Cloudland Chinese Cuisine
1/F Wah Fung Building, 17-23 Minden Avenue, Tsim Sha Tsui
Tel: 2722 0156
Open: Monday to Sunday 11am-11pm
Cuisine: primarily Cantonese
Price: about HK$215 without drinks or the service charge
Ambience: it's a quiet restaurant on a quiet street in Tsim Sha Tsui, with an eclectic collection of paintings decorating the walls.A television shows the news on mute.
Pros: our waitress was friendly and efficient, and she recommended some moderately priced dishes. The food presentations were pleasing, apart from the appalling squiggles of mustard that decorated one dish.
Cons: the menu is very large, which makes it difficult to decide, and at lunch, there is even more on offer such as dim sum and set meals. We ordered the fresh yam with sesame dressing (HK$68) because it sounded intriguing. The yam turned out to be mountain yam, known for its slippery texture, but that meant the sauce failed to cling to it. For the steamed egg white with prawns (HK$138), the former was too firm (over-thickened, we think, with cornstarch) but the prawns on top were firm and crunchy. Sweet and sour pork with preserved egg and pickled shallots (HK$118) was flavourful, but the pork's batter was too thick.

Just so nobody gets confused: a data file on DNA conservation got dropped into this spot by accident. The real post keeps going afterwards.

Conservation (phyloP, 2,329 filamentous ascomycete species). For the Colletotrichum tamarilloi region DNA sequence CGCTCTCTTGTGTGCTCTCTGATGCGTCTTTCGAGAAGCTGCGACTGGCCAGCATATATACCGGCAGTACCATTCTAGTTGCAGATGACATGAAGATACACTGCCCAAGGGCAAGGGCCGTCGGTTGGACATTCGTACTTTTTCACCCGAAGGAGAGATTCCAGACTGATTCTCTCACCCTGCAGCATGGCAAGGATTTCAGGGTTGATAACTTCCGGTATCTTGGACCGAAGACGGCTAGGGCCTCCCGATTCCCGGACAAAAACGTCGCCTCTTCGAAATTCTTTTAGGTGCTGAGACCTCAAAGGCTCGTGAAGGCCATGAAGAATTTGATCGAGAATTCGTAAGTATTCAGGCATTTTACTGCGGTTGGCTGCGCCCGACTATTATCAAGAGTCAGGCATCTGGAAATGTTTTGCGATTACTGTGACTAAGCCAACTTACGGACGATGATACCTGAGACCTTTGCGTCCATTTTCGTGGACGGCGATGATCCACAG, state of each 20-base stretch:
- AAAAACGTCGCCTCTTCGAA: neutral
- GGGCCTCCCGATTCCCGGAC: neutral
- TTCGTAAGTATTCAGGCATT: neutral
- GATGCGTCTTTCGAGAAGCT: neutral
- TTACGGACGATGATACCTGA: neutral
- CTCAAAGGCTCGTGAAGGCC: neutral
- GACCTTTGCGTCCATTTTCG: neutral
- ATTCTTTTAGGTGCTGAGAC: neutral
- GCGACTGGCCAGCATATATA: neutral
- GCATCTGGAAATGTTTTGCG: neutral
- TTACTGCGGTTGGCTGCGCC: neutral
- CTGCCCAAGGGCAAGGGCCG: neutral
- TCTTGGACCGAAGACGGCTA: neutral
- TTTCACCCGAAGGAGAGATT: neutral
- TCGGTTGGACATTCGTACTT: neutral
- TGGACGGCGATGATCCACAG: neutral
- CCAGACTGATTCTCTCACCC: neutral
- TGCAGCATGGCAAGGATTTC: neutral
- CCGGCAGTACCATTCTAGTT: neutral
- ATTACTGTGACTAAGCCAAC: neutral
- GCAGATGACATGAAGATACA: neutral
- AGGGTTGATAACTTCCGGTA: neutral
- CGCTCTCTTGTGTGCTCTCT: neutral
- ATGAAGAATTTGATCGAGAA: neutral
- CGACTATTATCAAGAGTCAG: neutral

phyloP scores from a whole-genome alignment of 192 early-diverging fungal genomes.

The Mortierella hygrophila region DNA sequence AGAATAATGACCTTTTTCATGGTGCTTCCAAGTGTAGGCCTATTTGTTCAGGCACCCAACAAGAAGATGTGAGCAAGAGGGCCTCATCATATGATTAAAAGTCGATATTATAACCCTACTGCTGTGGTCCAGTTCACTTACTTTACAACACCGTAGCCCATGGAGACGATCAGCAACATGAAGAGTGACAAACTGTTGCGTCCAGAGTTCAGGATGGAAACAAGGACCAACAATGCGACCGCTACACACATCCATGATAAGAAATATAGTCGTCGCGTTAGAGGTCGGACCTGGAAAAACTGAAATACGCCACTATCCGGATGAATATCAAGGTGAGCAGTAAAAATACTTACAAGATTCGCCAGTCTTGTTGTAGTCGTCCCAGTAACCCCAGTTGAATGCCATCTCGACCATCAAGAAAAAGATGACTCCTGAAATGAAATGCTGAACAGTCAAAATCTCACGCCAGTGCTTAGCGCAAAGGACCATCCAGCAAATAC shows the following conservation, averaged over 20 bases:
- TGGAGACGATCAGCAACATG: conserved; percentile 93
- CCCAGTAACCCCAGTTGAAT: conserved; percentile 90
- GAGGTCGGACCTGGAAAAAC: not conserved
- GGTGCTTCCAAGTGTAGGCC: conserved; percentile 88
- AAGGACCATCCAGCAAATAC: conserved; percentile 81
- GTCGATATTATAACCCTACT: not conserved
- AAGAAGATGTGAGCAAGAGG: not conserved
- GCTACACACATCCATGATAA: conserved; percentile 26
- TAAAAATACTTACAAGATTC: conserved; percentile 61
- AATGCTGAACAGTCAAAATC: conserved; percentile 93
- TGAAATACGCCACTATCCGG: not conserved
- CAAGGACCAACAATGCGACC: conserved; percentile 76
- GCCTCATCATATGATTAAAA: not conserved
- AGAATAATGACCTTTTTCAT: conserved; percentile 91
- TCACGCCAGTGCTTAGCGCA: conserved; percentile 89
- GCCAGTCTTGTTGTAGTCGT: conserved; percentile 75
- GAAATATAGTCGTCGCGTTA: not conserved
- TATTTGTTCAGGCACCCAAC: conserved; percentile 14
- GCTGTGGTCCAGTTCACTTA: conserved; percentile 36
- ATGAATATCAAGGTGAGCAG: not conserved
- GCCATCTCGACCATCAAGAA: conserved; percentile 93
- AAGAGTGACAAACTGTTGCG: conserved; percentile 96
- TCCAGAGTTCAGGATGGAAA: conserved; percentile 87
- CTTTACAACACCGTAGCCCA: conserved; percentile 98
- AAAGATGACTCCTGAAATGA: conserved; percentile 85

Recommended dishes: a mixed roasted meat platter (HK$138) featured a slightly chewy and tough pork belly, but the honey-glazed barbecued pork (right) was fantastic. The sweet glaze coated the well-layered meat, which had a few nicely charred bits. The deep-fried chicken (HK$168, above), which my guest pre-ordered, was another excellent dish. The skin was delicately crisp, the meat was full of flavour and even the breast was juicy. For dessert, the red bean soup with 30-year-old dried tangerine peel (HK$28 a bowl) had a lighter texture than most versions, and the distinctive, complex flavour of the aged peel infused the soup.
What else? If you have deep pockets, the seafood, swimming in the brightly lit tank, looked inviting.